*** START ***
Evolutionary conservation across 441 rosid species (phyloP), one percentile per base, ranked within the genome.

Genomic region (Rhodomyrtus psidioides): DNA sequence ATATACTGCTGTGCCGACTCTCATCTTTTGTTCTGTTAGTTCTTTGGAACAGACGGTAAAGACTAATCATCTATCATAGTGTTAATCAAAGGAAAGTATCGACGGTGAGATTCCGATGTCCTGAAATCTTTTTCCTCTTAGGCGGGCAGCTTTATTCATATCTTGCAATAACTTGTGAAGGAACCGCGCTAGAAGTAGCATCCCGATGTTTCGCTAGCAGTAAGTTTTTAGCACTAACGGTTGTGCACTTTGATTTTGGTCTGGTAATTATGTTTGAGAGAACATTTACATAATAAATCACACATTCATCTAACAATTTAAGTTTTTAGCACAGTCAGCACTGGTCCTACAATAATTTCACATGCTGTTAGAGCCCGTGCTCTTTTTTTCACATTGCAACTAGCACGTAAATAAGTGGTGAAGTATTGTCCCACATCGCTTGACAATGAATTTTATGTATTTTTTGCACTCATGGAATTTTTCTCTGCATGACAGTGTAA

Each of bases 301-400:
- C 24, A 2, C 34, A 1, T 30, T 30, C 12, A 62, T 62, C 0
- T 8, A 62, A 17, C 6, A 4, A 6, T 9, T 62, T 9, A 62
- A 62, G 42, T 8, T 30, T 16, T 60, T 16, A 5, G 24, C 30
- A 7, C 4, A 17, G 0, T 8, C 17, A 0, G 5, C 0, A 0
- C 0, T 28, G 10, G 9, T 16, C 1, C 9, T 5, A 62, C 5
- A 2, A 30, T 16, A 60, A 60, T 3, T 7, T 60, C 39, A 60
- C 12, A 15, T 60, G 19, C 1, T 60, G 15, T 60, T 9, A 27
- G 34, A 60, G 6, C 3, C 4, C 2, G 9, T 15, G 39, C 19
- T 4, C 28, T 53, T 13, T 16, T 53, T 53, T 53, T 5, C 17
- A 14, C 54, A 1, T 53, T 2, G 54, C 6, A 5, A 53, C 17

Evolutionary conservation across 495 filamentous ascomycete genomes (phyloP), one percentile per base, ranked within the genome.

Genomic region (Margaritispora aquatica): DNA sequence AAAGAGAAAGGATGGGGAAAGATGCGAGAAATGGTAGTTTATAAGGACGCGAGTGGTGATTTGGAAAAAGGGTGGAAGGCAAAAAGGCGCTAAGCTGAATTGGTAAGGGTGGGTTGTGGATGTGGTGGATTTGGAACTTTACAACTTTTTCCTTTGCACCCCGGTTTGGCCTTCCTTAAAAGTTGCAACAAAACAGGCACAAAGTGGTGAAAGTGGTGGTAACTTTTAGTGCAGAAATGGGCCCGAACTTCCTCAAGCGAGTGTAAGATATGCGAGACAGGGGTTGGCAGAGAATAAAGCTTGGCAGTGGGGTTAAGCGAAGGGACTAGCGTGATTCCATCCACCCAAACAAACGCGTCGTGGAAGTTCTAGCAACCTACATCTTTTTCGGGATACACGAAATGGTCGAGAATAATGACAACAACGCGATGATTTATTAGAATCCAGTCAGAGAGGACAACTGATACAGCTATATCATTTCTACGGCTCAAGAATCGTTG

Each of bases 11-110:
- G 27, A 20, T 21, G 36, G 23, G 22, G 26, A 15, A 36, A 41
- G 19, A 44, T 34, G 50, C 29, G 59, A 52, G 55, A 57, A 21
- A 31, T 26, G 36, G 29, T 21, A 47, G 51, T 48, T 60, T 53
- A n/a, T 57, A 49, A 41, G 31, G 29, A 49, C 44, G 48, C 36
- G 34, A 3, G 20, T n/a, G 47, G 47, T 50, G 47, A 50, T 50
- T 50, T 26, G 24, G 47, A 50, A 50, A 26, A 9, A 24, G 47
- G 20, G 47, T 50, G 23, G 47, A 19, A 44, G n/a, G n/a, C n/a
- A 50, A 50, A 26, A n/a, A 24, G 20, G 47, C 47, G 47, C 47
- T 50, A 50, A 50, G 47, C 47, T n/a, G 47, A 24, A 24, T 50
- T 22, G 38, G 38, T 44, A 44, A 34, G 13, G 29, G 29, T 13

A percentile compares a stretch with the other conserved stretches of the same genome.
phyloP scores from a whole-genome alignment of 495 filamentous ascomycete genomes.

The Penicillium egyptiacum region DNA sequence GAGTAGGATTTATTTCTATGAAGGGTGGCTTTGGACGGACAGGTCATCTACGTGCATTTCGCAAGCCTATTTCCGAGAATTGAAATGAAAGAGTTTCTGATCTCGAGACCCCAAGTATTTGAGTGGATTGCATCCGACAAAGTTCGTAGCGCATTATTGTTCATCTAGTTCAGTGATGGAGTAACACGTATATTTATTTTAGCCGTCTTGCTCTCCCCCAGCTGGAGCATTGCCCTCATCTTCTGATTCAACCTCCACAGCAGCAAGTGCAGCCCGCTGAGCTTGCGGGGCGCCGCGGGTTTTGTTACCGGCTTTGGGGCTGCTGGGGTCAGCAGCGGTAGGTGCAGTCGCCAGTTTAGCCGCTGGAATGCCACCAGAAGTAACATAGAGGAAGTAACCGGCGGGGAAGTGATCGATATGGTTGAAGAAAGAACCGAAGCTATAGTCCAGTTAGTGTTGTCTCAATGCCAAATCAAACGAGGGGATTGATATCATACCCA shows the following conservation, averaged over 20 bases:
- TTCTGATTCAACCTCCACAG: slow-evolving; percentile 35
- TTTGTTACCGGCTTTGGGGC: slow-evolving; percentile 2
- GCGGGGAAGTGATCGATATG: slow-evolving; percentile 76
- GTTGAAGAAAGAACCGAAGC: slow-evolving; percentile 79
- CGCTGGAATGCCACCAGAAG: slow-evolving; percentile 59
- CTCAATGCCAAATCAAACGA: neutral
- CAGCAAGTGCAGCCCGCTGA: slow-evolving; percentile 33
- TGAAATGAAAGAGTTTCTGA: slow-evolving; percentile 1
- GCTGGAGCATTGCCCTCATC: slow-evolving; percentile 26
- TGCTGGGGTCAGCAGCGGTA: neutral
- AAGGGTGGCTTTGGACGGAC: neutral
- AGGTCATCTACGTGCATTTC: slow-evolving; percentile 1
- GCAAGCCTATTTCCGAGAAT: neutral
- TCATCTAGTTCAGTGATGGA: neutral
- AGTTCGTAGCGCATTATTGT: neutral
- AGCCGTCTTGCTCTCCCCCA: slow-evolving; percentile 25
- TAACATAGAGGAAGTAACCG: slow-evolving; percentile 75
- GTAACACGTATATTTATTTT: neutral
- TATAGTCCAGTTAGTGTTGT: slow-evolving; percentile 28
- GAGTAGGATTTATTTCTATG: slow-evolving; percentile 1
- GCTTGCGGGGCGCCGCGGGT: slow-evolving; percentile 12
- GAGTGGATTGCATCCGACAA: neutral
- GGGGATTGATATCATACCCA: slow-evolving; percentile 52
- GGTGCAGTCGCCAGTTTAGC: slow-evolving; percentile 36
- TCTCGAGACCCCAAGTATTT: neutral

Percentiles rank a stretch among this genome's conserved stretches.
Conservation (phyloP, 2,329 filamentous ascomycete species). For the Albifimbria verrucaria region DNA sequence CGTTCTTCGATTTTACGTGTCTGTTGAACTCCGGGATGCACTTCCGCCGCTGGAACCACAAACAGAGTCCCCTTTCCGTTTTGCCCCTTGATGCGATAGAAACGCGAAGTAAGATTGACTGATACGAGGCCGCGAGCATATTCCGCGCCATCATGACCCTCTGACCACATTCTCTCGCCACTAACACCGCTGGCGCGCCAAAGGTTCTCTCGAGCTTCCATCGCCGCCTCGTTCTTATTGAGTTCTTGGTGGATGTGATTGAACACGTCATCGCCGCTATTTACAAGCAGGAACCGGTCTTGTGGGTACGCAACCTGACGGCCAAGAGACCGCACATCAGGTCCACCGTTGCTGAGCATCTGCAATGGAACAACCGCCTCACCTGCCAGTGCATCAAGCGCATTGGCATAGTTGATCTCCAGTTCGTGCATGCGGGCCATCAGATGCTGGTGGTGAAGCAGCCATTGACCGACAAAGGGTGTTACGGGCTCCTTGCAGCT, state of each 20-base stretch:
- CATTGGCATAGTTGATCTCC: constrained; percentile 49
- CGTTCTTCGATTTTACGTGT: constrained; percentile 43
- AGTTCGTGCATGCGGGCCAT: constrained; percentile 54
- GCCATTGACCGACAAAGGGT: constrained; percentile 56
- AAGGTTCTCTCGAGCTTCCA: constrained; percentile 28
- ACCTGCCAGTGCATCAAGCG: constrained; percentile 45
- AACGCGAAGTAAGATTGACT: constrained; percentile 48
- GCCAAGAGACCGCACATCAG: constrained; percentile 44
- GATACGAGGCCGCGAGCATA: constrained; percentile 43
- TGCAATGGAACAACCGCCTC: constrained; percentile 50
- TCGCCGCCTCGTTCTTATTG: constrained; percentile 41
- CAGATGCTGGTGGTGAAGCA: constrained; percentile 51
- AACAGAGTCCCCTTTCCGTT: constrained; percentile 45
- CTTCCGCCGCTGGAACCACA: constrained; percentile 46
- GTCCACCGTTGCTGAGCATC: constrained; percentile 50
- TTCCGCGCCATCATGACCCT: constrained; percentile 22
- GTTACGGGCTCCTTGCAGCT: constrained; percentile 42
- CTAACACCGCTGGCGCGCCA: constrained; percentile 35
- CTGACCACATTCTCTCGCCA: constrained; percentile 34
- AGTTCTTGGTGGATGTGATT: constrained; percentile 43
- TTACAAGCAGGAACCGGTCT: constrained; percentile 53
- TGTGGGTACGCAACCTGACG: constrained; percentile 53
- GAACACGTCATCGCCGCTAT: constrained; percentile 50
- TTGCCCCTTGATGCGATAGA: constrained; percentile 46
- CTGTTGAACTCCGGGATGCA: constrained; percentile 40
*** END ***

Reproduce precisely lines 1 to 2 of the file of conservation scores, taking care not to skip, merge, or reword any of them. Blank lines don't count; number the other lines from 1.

Evolutionary conservation across 441 rosid species (phyloP), one percentile per base, ranked within the genome.

Genomic region (Rhodomyrtus psidioides): DNA sequence ATATACTGCTGTGCCGACTCTCATCTTTTGTTCTGTTAGTTCTTTGGAACAGACGGTAAAGACTAATCATCTATCATAGTGTTAATCAAAGGAAAGTATCGACGGTGAGATTCCGATGTCCTGAAATCTTTTTCCTCTTAGGCGGGCAGCTTTATTCATATCTTGCAATAACTTGTGAAGGAACCGCGCTAGAAGTAGCATCCCGATGTTTCGCTAGCAGTAAGTTTTTAGCACTAACGGTTGTGCACTTTGATTTTGGTCTGGTAATTATGTTTGAGAGAACATTTACATAATAAATCACACATTCATCTAACAATTTAAGTTTTTAGCACAGTCAGCACTGGTCCTACAATAATTTCACATGCTGTTAGAGCCCGTGCTCTTTTTTTCACATTGCAACTAGCACGTAAATAAGTGGTGAAGTATTGTCCCACATCGCTTGACAATGAATTTTATGTATTTTTTGCACTCATGGAATTTTTCTCTGCATGACAGTGTAA